Wednesday, August 01, 2012
Killavullen to Ballynamona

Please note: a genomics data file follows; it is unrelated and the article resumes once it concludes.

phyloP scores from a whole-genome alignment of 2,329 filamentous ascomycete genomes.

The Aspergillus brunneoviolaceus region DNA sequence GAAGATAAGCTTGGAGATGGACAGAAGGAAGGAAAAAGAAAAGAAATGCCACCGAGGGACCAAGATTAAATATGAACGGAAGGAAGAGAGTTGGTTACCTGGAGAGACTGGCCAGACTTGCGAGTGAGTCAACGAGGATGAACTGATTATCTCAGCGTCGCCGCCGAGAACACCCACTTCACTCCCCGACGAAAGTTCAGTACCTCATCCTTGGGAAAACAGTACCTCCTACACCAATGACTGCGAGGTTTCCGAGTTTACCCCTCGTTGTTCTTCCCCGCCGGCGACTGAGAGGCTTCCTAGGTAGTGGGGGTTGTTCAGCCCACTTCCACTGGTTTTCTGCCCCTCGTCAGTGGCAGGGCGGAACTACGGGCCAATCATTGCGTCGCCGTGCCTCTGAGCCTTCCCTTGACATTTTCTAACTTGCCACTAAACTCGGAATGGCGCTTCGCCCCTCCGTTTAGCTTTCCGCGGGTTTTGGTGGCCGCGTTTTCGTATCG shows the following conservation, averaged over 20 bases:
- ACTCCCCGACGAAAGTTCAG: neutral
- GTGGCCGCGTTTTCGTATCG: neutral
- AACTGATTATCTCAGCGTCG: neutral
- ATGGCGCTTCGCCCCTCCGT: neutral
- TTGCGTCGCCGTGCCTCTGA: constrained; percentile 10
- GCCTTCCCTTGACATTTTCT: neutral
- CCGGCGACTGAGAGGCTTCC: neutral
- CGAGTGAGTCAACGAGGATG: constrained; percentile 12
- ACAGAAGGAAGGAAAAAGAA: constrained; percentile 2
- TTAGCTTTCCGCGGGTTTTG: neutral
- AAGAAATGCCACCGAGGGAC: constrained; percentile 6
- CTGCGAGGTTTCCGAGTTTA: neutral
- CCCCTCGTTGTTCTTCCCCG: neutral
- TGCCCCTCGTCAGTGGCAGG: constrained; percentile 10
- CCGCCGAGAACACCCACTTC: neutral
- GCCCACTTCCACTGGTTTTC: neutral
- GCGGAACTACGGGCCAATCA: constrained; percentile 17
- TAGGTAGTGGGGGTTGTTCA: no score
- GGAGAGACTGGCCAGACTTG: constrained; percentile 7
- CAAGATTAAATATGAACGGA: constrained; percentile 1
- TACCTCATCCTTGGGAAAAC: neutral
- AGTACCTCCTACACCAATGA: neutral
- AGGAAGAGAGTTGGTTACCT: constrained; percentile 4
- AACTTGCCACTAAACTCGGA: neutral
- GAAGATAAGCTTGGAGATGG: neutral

Killavullen to Ballynamona 7.31.12 Last week was a tad bit of the Irish summer. That was last week. Rain and wind has set in and looks like it could be here to stay awhile. Fortunately, it hasn’t been the downpours of June the Irish experienced, but more of the steady, constant, soft rain. The ground is saturated, so any path not covered with tarmac is mud. The route to Ballynamona was mostly up through rain running tiny forest paths and down muddy field tracks and boreens. The Blackwater Way started in Clogheen, County Tipperary and moved across County Cork and will connect in two days with the famed Kerry Way in County Kerry. Irish identity is as subtle and varied as the forty shades of green. People here understand themselves as part of the Irish landscape, nuanced by county and village. Family clans, planted in the same countryside for untold generations, are the deep roots that no amount of wind and rain can topple. Ireland oozes community. By moving slowly across this island country I have been able to feel the gentle differences in landscape, culture, and traditions, the weather has remained constant. Traveling west, I’ve moved out of the more mountainous regions where sheep populate the hillsides into more rolling farmlands where small herds of black and white Celtic cattle are in every field. It must be the time to separate the yearling calves because most farms have the cows and the bull in one field and the heifers in another. A common sound is to hear the calves balling to their mother’s across the lane and the mother’s answer with an occasional sound of relief. Some of the funniest scenes I’ve encountered have been the random cow who has managed to “escape” but now can’t find her way back into the field. All the other cows bunch up near the fence as if to ask is the grass better out there, while the escapee stands looking puzzled, asking for help on how to get back home. In my many journeys through the woods I haven’t encountered much wildlife. Birds abound, lots of ravens and the many cousin derivations. I’ve seen a few owls and a predator bird or two, though not too sure what kind they were. I’ve only seen one doe, a fox, a few rabbits, and on today’s trail, I saw my first Irish Hare. The hare was larger than the Arizona jackrabbit, taller and heavier. His coat was brown almost a rust color. When he saw me, he stood up and I could see his short pointed ears. He didn’t stick around long enough for me to take his picture. Forestry is a major industry in Ireland. Large swaths of forests are harvested and then replanted. But even with the amount of lumbering there are miles and miles and miles of untouched forest. The woods that have not been thinned are so dark I doubt the ground has seen daylight for hundreds of years. Sometimes the forest floors are so dark, even the moss and lichens are absent. These places feel foreboding and a sense of haunting wafts from their midst. When the day is filled with mist and the wind howls, ah, the veil between this world and the other is awfully thin. I wonder what tomorrow will bring?